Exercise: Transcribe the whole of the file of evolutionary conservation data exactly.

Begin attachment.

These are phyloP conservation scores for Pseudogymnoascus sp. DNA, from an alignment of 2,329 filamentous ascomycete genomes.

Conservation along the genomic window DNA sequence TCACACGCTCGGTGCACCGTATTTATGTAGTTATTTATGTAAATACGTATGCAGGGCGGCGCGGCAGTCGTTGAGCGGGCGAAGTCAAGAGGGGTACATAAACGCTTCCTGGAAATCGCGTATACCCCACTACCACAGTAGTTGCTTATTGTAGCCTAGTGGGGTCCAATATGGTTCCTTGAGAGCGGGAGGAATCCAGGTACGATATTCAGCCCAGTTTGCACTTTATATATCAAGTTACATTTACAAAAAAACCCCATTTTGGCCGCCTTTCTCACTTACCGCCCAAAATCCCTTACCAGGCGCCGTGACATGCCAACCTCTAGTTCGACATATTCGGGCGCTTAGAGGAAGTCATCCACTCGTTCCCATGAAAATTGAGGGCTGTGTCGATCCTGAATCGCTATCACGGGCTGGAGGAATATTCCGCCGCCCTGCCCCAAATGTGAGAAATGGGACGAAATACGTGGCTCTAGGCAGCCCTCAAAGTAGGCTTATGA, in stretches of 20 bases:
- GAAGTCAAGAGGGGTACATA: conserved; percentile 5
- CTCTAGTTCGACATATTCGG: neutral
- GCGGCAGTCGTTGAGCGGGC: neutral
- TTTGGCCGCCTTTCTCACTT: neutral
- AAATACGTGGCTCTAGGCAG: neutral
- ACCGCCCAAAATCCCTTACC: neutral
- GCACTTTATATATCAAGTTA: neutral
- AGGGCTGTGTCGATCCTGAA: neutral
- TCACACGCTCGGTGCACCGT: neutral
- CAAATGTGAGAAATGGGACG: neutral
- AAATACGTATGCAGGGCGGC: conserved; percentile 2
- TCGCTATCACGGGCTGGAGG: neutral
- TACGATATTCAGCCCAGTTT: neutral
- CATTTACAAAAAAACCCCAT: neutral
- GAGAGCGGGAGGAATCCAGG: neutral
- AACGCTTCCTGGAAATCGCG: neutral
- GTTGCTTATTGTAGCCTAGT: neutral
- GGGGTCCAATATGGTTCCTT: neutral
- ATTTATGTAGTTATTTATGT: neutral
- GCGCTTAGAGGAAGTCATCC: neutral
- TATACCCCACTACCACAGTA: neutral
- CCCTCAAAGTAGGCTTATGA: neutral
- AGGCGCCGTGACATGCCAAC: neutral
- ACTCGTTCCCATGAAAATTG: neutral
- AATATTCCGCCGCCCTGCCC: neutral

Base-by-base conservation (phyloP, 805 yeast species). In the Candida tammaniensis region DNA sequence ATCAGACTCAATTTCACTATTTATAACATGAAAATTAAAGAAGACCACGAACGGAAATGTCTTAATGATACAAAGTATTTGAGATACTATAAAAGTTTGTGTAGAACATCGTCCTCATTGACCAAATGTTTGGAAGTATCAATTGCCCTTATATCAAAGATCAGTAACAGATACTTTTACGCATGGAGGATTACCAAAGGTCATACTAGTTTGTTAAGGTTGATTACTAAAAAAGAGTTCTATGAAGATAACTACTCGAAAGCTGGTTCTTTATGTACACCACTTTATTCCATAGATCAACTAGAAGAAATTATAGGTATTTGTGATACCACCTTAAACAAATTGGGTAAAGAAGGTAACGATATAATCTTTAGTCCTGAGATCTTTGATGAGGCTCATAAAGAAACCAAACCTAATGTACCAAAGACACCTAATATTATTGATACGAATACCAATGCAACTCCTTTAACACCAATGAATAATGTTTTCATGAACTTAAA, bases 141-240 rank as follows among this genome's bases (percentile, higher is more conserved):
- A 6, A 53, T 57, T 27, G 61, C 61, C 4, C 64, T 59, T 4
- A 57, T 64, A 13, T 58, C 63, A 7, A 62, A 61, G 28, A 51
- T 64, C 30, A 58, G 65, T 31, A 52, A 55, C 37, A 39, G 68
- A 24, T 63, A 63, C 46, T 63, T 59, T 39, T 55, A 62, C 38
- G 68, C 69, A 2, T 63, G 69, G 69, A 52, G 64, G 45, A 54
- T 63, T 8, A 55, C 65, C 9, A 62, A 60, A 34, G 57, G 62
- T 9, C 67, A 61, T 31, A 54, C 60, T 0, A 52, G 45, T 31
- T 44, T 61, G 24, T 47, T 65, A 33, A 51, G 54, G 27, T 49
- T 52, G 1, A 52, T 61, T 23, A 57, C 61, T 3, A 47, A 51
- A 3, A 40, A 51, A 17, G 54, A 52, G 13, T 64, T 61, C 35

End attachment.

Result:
These are phyloP conservation scores for Pseudogymnoascus sp. DNA, from an alignment of 2,329 filamentous ascomycete genomes.

Conservation along the genomic window DNA sequence TCACACGCTCGGTGCACCGTATTTATGTAGTTATTTATGTAAATACGTATGCAGGGCGGCGCGGCAGTCGTTGAGCGGGCGAAGTCAAGAGGGGTACATAAACGCTTCCTGGAAATCGCGTATACCCCACTACCACAGTAGTTGCTTATTGTAGCCTAGTGGGGTCCAATATGGTTCCTTGAGAGCGGGAGGAATCCAGGTACGATATTCAGCCCAGTTTGCACTTTATATATCAAGTTACATTTACAAAAAAACCCCATTTTGGCCGCCTTTCTCACTTACCGCCCAAAATCCCTTACCAGGCGCCGTGACATGCCAACCTCTAGTTCGACATATTCGGGCGCTTAGAGGAAGTCATCCACTCGTTCCCATGAAAATTGAGGGCTGTGTCGATCCTGAATCGCTATCACGGGCTGGAGGAATATTCCGCCGCCCTGCCCCAAATGTGAGAAATGGGACGAAATACGTGGCTCTAGGCAGCCCTCAAAGTAGGCTTATGA, in stretches of 20 bases:
- GAAGTCAAGAGGGGTACATA: conserved; percentile 5
- CTCTAGTTCGACATATTCGG: neutral
- GCGGCAGTCGTTGAGCGGGC: neutral
- TTTGGCCGCCTTTCTCACTT: neutral
- AAATACGTGGCTCTAGGCAG: neutral
- ACCGCCCAAAATCCCTTACC: neutral
- GCACTTTATATATCAAGTTA: neutral
- AGGGCTGTGTCGATCCTGAA: neutral
- TCACACGCTCGGTGCACCGT: neutral
- CAAATGTGAGAAATGGGACG: neutral
- AAATACGTATGCAGGGCGGC: conserved; percentile 2
- TCGCTATCACGGGCTGGAGG: neutral
- TACGATATTCAGCCCAGTTT: neutral
- CATTTACAAAAAAACCCCAT: neutral
- GAGAGCGGGAGGAATCCAGG: neutral
- AACGCTTCCTGGAAATCGCG: neutral
- GTTGCTTATTGTAGCCTAGT: neutral
- GGGGTCCAATATGGTTCCTT: neutral
- ATTTATGTAGTTATTTATGT: neutral
- GCGCTTAGAGGAAGTCATCC: neutral
- TATACCCCACTACCACAGTA: neutral
- CCCTCAAAGTAGGCTTATGA: neutral
- AGGCGCCGTGACATGCCAAC: neutral
- ACTCGTTCCCATGAAAATTG: neutral
- AATATTCCGCCGCCCTGCCC: neutral

Base-by-base conservation (phyloP, 805 yeast species). In the Candida tammaniensis region DNA sequence ATCAGACTCAATTTCACTATTTATAACATGAAAATTAAAGAAGACCACGAACGGAAATGTCTTAATGATACAAAGTATTTGAGATACTATAAAAGTTTGTGTAGAACATCGTCCTCATTGACCAAATGTTTGGAAGTATCAATTGCCCTTATATCAAAGATCAGTAACAGATACTTTTACGCATGGAGGATTACCAAAGGTCATACTAGTTTGTTAAGGTTGATTACTAAAAAAGAGTTCTATGAAGATAACTACTCGAAAGCTGGTTCTTTATGTACACCACTTTATTCCATAGATCAACTAGAAGAAATTATAGGTATTTGTGATACCACCTTAAACAAATTGGGTAAAGAAGGTAACGATATAATCTTTAGTCCTGAGATCTTTGATGAGGCTCATAAAGAAACCAAACCTAATGTACCAAAGACACCTAATATTATTGATACGAATACCAATGCAACTCCTTTAACACCAATGAATAATGTTTTCATGAACTTAAA, bases 141-240 rank as follows among this genome's bases (percentile, higher is more conserved):
- A 6, A 53, T 57, T 27, G 61, C 61, C 4, C 64, T 59, T 4
- A 57, T 64, A 13, T 58, C 63, A 7, A 62, A 61, G 28, A 51
- T 64, C 30, A 58, G 65, T 31, A 52, A 55, C 37, A 39, G 68
- A 24, T 63, A 63, C 46, T 63, T 59, T 39, T 55, A 62, C 38
- G 68, C 69, A 2, T 63, G 69, G 69, A 52, G 64, G 45, A 54
- T 63, T 8, A 55, C 65, C 9, A 62, A 60, A 34, G 57, G 62
- T 9, C 67, A 61, T 31, A 54, C 60, T 0, A 52, G 45, T 31
- T 44, T 61, G 24, T 47, T 65, A 33, A 51, G 54, G 27, T 49
- T 52, G 1, A 52, T 61, T 23, A 57, C 61, T 3, A 47, A 51
- A 3, A 40, A 51, A 17, G 54, A 52, G 13, T 64, T 61, C 35